Jeff

But, Jeff, this has nothing to do with your original question. Even if the nominating committee is permitted to nominate as many candidates on the "slate" as ask to be put on it, that has no bearing on whether yet more nominations may later be taken from the floor.

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Then, wait a second, suddenly 5 minutes before the votes are to be called, there is a totally new board nominated from the floor . . .

Which, by the way, is why the term "slate" should be avoided. Individual candidates are nominated for individual offices and voted for individually (even if all are on the same physical ballot). So you don't nominate a new board and you don't elect a new board. You elect individual board members, maybe some that were chosen by the nominating committee, some that were nominated from the floor, and some that were elected by write-in votes.

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It does, indirectly, Shmuel. Part of the reason for defining a "slate", expecially if the definition would have limited it to one name per office from the committee, was to see if it were possible to close nominations before election night. The vlaid arguement I mentioned in my original post would be that if the Committee COULD present more than one person for each office, there would be no need for nominations at the last minute. Sorry if the subject of the discussion drifted..if there is a way to rename it, let me know...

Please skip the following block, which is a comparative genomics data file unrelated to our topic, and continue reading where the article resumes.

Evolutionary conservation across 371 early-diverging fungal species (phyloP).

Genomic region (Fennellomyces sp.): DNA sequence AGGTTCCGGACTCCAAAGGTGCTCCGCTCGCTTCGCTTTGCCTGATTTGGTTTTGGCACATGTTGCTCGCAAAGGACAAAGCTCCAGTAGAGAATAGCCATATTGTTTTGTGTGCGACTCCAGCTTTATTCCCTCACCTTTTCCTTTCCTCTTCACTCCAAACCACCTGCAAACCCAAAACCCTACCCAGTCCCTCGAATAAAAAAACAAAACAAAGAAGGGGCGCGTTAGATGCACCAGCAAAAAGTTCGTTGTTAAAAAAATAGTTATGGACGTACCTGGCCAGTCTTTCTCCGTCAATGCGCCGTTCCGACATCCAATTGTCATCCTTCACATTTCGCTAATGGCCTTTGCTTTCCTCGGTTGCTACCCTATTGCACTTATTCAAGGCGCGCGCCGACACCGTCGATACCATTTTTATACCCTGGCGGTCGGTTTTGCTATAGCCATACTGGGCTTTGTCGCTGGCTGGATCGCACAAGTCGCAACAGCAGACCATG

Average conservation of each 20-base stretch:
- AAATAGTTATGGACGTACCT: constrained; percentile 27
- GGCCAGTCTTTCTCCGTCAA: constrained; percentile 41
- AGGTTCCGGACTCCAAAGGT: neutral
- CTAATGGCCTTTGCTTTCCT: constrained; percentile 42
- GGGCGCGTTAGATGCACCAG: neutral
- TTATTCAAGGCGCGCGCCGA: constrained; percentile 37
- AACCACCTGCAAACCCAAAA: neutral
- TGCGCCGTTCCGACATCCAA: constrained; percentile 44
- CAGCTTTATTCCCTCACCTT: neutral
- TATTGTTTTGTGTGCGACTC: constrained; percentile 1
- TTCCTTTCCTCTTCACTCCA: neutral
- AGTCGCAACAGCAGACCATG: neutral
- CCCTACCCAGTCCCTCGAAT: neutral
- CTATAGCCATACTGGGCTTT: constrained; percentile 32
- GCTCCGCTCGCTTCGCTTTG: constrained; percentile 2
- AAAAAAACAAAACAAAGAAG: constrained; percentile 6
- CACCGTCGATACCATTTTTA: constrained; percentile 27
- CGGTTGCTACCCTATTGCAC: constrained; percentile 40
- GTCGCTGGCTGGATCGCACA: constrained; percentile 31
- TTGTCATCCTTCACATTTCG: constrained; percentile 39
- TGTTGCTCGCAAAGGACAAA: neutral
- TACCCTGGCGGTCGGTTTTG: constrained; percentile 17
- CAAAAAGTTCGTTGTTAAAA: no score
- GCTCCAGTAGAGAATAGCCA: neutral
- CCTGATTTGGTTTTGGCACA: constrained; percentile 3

Jeff

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Edgar, my apologies for not being more specific....when I say nomiate a new board, I do mean as each office is called, there is a nomination from the floor for that office, ending up with a "new board" being nominated as the end result...but done one at a time...we do call for nominations individually, vote for each office individually, even if they are all on the same physical ballot.... It still ends up with an entire new board being nominated from the floor...and the rest of what I ahve been discussion...

Jeff